AUGUSTA, Maine — The Legislature’s budget-writing Appropriations Committee on Monday unanimously opposed a handful of cuts to health and human services programs recommended by Gov. Paul LePage’s administration. To make up for it, the 13-member panel voted to delay Medicaid payments to hospitals from the current fiscal year to the next and found savings in accounts meant for debt service and hazardous waste cleanup.
Appropriations Committee members Monday also delved into the politically sensitive question of whether education funding cuts proposed to balance the budget should extend to charter schools, continuing a debate that has divided legislative Democrats and Republicans since early last month when the LePage administration came out with its list of recommended cuts.
The votes came as the appropriations panel continued work on LePage’s $153 million supplemental budget proposal, which aims to fill a hole in the current state budget that developed largely as a result of flagging state revenues, cost overruns in the state’s Medicaid program and the federal government’s denial of most of Maine’s requests to scale back Medicaid coverage.
The votes, all unanimous, included a couple of measures to scale back the size of cuts recommended for payments to some substance abuse treatment and mental health service providers. Those votes, for example, spared providers of adult mental health crisis services from an 18 percent, or $1.7 million, cut. The committee vote would instead leave them with a 5 percent, or $661,000, cut through June 30.
Committee members also opposed about $5 million in proposed cuts that would reduce reimbursement rates for rural hospitals and outpatient service providers.
And the panel voted against a $232,000 cut to a program that uses state money to help low-income residents meet a deductible that’s necessary before they become eligible for health insurance through Medicaid.
Appropriations Committee members continue to vote on individual provisions of LePage’s supplemental budget proposal in hopes of advancing the package to the full Legislature in the coming days.
Committee members late Monday started balancing their moves to reverse LePage administration-recommended cuts with unanimously supported measures that would delay nearly $2 million in Medicaid payments to hospitals from the current fiscal year to the next — which also delays $3.3 million in federal matching funds — and strike about $3.25 million in new spending the LePage administration says it needs to upgrade the state’s Medicaid billing systems to comply with federal requirements.
In addition, the committee budgeted $1.3 million in savings from a state account used to pay debt service, recovered $500,000 in unspent money from a handful of Department of Environmental Protection funds that pay for hazardous waste cleanup, and recovered another $550,000 in unspent funds from a Health and Human Services account that pays for in-home medical equipment.
Appropriations Committee members, who will resume work on the supplemental budget Tuesday, have yet to work through a number of the most politically divisive provisions, including about $25 million more in new spending to upgrade the state’s Medicaid billing systems.
Another is a measure favored by majority Democrats that would include the state’s two charter schools in $12.6 million in education funding cuts. The LePage administration initially proposed the education funding cuts without applying them to the state’s two newly opened charter schools, which enroll 106 students. Democrats on the Legislature’s Education Committee voted to recommend that charter schools share in the cuts as a matter of fairness.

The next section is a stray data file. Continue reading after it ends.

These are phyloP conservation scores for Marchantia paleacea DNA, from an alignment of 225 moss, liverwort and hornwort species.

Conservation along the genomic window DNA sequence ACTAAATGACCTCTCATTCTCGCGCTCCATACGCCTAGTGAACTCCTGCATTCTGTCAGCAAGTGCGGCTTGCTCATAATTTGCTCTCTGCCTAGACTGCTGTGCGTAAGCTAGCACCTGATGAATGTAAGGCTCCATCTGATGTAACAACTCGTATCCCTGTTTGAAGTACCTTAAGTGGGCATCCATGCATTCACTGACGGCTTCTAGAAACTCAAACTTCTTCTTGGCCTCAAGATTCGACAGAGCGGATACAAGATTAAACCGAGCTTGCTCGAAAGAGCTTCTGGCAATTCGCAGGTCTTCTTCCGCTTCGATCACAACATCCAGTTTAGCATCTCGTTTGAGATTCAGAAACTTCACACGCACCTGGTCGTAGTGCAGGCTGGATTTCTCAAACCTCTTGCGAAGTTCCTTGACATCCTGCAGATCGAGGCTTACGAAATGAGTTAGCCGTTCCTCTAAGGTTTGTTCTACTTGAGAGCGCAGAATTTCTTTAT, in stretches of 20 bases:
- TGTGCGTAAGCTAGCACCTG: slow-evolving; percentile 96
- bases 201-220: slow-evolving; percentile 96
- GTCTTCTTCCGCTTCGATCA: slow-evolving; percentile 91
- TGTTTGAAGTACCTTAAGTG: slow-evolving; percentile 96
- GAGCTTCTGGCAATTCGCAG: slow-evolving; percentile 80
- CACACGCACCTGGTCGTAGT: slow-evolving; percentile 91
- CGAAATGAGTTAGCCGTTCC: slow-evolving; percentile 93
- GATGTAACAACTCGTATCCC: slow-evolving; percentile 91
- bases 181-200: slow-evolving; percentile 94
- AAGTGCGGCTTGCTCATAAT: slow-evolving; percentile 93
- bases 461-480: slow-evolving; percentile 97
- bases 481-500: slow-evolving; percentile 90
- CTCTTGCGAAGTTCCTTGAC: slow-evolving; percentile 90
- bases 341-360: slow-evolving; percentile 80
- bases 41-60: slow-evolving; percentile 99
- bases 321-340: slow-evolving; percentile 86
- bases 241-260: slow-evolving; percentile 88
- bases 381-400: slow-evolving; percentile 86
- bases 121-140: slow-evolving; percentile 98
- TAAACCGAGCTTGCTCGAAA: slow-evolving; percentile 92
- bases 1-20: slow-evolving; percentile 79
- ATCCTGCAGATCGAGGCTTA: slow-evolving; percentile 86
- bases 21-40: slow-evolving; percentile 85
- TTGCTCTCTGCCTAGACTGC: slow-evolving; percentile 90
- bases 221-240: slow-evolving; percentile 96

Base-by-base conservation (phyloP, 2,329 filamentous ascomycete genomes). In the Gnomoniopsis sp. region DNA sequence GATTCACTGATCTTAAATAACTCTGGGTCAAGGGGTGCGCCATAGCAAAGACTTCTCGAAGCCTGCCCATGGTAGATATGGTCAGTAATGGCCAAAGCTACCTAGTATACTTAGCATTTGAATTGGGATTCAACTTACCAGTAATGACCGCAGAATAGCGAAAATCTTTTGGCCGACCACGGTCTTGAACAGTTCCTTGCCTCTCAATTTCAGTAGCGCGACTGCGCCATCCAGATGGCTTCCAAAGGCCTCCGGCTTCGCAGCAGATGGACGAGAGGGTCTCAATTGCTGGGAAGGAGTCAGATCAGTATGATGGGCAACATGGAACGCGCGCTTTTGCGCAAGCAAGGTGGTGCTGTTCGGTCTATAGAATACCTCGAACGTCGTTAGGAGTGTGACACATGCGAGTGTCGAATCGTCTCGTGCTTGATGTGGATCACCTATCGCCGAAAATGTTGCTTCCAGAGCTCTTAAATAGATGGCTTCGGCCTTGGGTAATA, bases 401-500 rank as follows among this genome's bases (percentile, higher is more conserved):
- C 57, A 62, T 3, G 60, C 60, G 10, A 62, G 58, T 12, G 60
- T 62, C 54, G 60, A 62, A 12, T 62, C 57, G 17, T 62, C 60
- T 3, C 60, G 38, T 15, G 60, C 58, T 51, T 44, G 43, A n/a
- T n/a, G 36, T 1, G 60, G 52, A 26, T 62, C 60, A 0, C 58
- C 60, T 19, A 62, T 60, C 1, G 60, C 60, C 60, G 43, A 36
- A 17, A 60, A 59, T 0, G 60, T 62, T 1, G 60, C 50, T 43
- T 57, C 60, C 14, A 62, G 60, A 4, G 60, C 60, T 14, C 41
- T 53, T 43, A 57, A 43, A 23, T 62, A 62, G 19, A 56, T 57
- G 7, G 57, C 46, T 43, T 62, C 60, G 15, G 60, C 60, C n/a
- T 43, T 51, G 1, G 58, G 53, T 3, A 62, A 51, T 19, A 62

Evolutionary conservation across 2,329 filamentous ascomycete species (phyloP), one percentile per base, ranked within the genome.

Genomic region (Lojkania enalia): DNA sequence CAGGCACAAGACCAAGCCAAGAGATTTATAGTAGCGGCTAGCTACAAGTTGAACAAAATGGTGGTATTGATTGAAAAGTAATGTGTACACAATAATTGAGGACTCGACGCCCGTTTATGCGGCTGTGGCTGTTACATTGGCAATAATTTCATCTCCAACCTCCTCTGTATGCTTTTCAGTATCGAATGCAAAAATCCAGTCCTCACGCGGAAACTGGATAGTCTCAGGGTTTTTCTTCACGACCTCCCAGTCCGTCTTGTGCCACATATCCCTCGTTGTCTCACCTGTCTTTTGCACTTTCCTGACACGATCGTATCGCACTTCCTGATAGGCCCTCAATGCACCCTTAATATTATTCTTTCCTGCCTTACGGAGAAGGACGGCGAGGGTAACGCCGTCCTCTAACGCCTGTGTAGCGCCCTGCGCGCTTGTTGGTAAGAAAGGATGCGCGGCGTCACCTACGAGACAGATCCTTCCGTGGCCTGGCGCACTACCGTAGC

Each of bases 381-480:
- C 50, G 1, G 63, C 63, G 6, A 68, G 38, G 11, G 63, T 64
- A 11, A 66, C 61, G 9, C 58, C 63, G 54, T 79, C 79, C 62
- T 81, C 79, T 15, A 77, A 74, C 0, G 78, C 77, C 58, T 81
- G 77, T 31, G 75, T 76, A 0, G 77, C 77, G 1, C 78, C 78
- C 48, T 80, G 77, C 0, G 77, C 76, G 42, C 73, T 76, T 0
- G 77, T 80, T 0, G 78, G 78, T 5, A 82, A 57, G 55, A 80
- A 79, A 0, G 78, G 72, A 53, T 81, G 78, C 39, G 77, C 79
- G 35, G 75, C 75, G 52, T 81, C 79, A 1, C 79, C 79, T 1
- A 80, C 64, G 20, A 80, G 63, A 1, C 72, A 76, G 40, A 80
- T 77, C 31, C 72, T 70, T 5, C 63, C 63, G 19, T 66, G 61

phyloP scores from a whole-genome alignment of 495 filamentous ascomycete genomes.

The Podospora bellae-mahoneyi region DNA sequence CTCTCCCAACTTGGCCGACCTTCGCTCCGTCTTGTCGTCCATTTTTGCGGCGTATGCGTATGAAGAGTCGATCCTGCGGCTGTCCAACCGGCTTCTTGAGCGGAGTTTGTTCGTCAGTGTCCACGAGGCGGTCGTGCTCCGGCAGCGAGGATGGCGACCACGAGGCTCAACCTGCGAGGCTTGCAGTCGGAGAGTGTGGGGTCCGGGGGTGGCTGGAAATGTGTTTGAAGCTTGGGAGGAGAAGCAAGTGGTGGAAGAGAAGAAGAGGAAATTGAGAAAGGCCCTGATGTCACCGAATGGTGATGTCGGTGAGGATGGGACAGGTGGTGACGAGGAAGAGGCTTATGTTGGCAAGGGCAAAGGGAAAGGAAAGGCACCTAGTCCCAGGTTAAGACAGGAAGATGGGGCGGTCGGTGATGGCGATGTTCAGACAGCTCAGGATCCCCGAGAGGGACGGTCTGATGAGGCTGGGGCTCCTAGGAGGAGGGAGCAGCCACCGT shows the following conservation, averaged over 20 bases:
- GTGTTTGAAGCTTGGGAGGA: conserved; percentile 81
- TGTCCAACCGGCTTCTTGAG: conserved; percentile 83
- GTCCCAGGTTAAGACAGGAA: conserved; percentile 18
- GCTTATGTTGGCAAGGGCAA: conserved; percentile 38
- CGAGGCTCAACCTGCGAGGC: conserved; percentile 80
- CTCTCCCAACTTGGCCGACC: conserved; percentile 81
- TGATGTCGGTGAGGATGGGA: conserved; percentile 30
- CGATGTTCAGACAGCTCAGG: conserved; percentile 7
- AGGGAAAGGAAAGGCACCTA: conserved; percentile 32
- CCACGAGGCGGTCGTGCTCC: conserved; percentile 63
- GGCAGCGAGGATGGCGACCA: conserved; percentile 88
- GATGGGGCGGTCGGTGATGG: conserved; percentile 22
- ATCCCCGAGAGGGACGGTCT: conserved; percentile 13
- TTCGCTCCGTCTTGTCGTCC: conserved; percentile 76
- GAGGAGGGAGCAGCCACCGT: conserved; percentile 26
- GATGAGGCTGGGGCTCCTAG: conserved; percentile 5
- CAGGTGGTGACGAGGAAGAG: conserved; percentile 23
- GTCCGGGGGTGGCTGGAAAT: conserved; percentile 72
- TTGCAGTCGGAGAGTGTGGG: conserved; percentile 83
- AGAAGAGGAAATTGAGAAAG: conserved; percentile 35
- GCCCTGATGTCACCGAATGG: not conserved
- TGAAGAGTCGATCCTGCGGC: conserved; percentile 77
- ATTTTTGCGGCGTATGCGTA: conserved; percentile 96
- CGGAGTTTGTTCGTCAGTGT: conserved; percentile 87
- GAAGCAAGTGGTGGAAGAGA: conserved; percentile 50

Deputy Education Commissioner Jim Rier told Appropriations Committee members Monday that extending the education funding reduction to charter schools would mean a total impact of about $5,100, but the change would have no effect on the budget gap lawmakers are trying to fill through the supplemental budget.
“The impact of the proposal to apply the cut across the board to all of those things the cut was not applied to is negligible,” said Rep. Dennis Keschl, R-Belgrade. “Is that a fair statement?”
“Some would say that. Yes,” Rier said.
Republicans have attacked last month’s Education Committee charter schools vote because the committee didn’t also target the state’s private academies, which enroll about 5,000 students whose tuition is funded by their local school districts, and a handful of other specialized schools to which local school districts pay tuition.
Rier on Monday informed Appropriations Committee members of the budget impact if lawmakers choose to extend the education funding cuts to private academies in addition to charter schools. That change would have an effect of about $265,000, he said.
“That wouldn’t affect any of the supplemental budget,” Rier said. “It would reduce how much private academies are able to charge publicly funded students who attend their schools.”
Rep. Mike Carey, D-Lewiston, suggested applying the education funding cuts to charter schools would, in particular, help the two districts that are home to the largest number of charter school students. Some 50 students from School Administrative District 54 in the Skowhegan area attend the state’s two charter schools, along with 15 students from SAD 59 in the Madison area.
“While in this room, $5,000 writ large across the budget across the entire state does get to be rounding errors in a lot of cases,” Carey said, “for these particular schools it does get to be a lot of money.”
SAD 54 would be able to keep about $2,600 out of the $179,000 funding reduction it expects as a result of the proposed supplemental budget. SAD 59 would be able to pay the charter schools about $700 less out of the $61,000 funding reduction it expects.